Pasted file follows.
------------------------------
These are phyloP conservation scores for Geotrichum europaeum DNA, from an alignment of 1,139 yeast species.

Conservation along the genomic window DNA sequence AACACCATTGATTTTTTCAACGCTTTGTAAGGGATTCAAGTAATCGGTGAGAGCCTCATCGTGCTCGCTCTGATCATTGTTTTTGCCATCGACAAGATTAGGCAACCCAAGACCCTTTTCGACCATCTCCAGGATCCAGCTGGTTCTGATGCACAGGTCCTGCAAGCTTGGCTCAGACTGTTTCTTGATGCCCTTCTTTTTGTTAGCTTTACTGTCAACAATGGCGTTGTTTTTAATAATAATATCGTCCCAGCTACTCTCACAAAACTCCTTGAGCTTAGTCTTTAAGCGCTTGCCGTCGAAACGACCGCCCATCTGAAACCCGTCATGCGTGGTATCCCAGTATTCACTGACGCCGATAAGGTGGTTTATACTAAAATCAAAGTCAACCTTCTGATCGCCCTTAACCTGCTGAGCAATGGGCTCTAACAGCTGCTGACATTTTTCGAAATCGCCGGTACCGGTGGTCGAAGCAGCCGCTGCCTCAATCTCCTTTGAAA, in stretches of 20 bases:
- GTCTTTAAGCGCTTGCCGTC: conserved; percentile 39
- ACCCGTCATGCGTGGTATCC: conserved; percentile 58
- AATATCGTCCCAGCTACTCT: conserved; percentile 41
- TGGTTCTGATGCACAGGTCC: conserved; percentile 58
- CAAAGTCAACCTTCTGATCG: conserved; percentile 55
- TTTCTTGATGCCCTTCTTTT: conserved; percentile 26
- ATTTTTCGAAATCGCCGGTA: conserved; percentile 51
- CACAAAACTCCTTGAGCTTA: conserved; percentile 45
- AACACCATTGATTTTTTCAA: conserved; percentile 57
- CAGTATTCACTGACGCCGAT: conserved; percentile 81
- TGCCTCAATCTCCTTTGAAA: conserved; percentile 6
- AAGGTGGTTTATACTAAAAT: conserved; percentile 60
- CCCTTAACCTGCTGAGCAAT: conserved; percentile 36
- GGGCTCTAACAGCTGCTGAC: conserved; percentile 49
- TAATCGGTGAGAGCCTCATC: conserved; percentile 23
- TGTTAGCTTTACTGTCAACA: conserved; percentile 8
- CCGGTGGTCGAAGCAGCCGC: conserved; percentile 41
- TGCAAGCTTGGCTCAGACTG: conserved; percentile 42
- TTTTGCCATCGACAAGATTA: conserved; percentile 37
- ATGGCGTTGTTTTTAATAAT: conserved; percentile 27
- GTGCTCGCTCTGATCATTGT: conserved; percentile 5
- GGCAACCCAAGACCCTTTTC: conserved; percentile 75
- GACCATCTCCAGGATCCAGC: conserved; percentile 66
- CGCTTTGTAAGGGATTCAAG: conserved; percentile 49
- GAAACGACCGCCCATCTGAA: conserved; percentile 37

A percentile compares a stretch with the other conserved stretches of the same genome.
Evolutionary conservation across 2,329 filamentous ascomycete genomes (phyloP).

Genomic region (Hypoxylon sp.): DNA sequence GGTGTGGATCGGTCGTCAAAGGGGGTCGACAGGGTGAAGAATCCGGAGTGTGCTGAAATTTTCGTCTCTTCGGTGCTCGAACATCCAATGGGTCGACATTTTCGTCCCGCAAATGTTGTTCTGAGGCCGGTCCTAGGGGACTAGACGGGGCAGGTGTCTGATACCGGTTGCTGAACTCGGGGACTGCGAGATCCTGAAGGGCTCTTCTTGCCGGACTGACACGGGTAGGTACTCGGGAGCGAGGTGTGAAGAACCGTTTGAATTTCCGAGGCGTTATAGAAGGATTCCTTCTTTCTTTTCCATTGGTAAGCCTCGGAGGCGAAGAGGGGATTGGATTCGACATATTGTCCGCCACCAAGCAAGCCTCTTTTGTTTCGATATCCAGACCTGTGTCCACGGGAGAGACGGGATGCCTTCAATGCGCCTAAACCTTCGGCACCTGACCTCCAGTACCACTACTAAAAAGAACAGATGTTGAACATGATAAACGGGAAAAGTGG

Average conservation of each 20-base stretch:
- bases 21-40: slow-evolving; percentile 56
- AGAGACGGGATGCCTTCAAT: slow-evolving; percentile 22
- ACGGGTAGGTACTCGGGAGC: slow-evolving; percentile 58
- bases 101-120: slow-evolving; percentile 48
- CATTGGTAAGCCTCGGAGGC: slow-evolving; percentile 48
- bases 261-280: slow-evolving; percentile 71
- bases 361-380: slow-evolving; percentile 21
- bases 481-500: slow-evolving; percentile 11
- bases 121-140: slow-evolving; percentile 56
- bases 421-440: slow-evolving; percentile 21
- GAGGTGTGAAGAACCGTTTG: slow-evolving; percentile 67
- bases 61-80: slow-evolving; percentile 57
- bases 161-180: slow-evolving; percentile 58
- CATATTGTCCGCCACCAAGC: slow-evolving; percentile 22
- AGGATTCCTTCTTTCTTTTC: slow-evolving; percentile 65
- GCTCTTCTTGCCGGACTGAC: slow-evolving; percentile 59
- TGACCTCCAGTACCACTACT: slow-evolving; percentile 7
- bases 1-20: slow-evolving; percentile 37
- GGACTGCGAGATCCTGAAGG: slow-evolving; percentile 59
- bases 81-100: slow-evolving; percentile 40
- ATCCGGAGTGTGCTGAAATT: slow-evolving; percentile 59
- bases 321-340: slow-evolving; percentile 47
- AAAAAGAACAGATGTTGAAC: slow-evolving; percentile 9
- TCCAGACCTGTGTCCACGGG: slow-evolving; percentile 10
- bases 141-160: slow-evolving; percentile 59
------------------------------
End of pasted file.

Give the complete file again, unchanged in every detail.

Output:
These are phyloP conservation scores for Geotrichum europaeum DNA, from an alignment of 1,139 yeast species.

Conservation along the genomic window DNA sequence AACACCATTGATTTTTTCAACGCTTTGTAAGGGATTCAAGTAATCGGTGAGAGCCTCATCGTGCTCGCTCTGATCATTGTTTTTGCCATCGACAAGATTAGGCAACCCAAGACCCTTTTCGACCATCTCCAGGATCCAGCTGGTTCTGATGCACAGGTCCTGCAAGCTTGGCTCAGACTGTTTCTTGATGCCCTTCTTTTTGTTAGCTTTACTGTCAACAATGGCGTTGTTTTTAATAATAATATCGTCCCAGCTACTCTCACAAAACTCCTTGAGCTTAGTCTTTAAGCGCTTGCCGTCGAAACGACCGCCCATCTGAAACCCGTCATGCGTGGTATCCCAGTATTCACTGACGCCGATAAGGTGGTTTATACTAAAATCAAAGTCAACCTTCTGATCGCCCTTAACCTGCTGAGCAATGGGCTCTAACAGCTGCTGACATTTTTCGAAATCGCCGGTACCGGTGGTCGAAGCAGCCGCTGCCTCAATCTCCTTTGAAA, in stretches of 20 bases:
- GTCTTTAAGCGCTTGCCGTC: conserved; percentile 39
- ACCCGTCATGCGTGGTATCC: conserved; percentile 58
- AATATCGTCCCAGCTACTCT: conserved; percentile 41
- TGGTTCTGATGCACAGGTCC: conserved; percentile 58
- CAAAGTCAACCTTCTGATCG: conserved; percentile 55
- TTTCTTGATGCCCTTCTTTT: conserved; percentile 26
- ATTTTTCGAAATCGCCGGTA: conserved; percentile 51
- CACAAAACTCCTTGAGCTTA: conserved; percentile 45
- AACACCATTGATTTTTTCAA: conserved; percentile 57
- CAGTATTCACTGACGCCGAT: conserved; percentile 81
- TGCCTCAATCTCCTTTGAAA: conserved; percentile 6
- AAGGTGGTTTATACTAAAAT: conserved; percentile 60
- CCCTTAACCTGCTGAGCAAT: conserved; percentile 36
- GGGCTCTAACAGCTGCTGAC: conserved; percentile 49
- TAATCGGTGAGAGCCTCATC: conserved; percentile 23
- TGTTAGCTTTACTGTCAACA: conserved; percentile 8
- CCGGTGGTCGAAGCAGCCGC: conserved; percentile 41
- TGCAAGCTTGGCTCAGACTG: conserved; percentile 42
- TTTTGCCATCGACAAGATTA: conserved; percentile 37
- ATGGCGTTGTTTTTAATAAT: conserved; percentile 27
- GTGCTCGCTCTGATCATTGT: conserved; percentile 5
- GGCAACCCAAGACCCTTTTC: conserved; percentile 75
- GACCATCTCCAGGATCCAGC: conserved; percentile 66
- CGCTTTGTAAGGGATTCAAG: conserved; percentile 49
- GAAACGACCGCCCATCTGAA: conserved; percentile 37

A percentile compares a stretch with the other conserved stretches of the same genome.
Evolutionary conservation across 2,329 filamentous ascomycete genomes (phyloP).

Genomic region (Hypoxylon sp.): DNA sequence GGTGTGGATCGGTCGTCAAAGGGGGTCGACAGGGTGAAGAATCCGGAGTGTGCTGAAATTTTCGTCTCTTCGGTGCTCGAACATCCAATGGGTCGACATTTTCGTCCCGCAAATGTTGTTCTGAGGCCGGTCCTAGGGGACTAGACGGGGCAGGTGTCTGATACCGGTTGCTGAACTCGGGGACTGCGAGATCCTGAAGGGCTCTTCTTGCCGGACTGACACGGGTAGGTACTCGGGAGCGAGGTGTGAAGAACCGTTTGAATTTCCGAGGCGTTATAGAAGGATTCCTTCTTTCTTTTCCATTGGTAAGCCTCGGAGGCGAAGAGGGGATTGGATTCGACATATTGTCCGCCACCAAGCAAGCCTCTTTTGTTTCGATATCCAGACCTGTGTCCACGGGAGAGACGGGATGCCTTCAATGCGCCTAAACCTTCGGCACCTGACCTCCAGTACCACTACTAAAAAGAACAGATGTTGAACATGATAAACGGGAAAAGTGG

Average conservation of each 20-base stretch:
- bases 21-40: slow-evolving; percentile 56
- AGAGACGGGATGCCTTCAAT: slow-evolving; percentile 22
- ACGGGTAGGTACTCGGGAGC: slow-evolving; percentile 58
- bases 101-120: slow-evolving; percentile 48
- CATTGGTAAGCCTCGGAGGC: slow-evolving; percentile 48
- bases 261-280: slow-evolving; percentile 71
- bases 361-380: slow-evolving; percentile 21
- bases 481-500: slow-evolving; percentile 11
- bases 121-140: slow-evolving; percentile 56
- bases 421-440: slow-evolving; percentile 21
- GAGGTGTGAAGAACCGTTTG: slow-evolving; percentile 67
- bases 61-80: slow-evolving; percentile 57
- bases 161-180: slow-evolving; percentile 58
- CATATTGTCCGCCACCAAGC: slow-evolving; percentile 22
- AGGATTCCTTCTTTCTTTTC: slow-evolving; percentile 65
- GCTCTTCTTGCCGGACTGAC: slow-evolving; percentile 59
- TGACCTCCAGTACCACTACT: slow-evolving; percentile 7
- bases 1-20: slow-evolving; percentile 37
- GGACTGCGAGATCCTGAAGG: slow-evolving; percentile 59
- bases 81-100: slow-evolving; percentile 40
- ATCCGGAGTGTGCTGAAATT: slow-evolving; percentile 59
- bases 321-340: slow-evolving; percentile 47
- AAAAAGAACAGATGTTGAAC: slow-evolving; percentile 9
- TCCAGACCTGTGTCCACGGG: slow-evolving; percentile 10
- bases 141-160: slow-evolving; percentile 59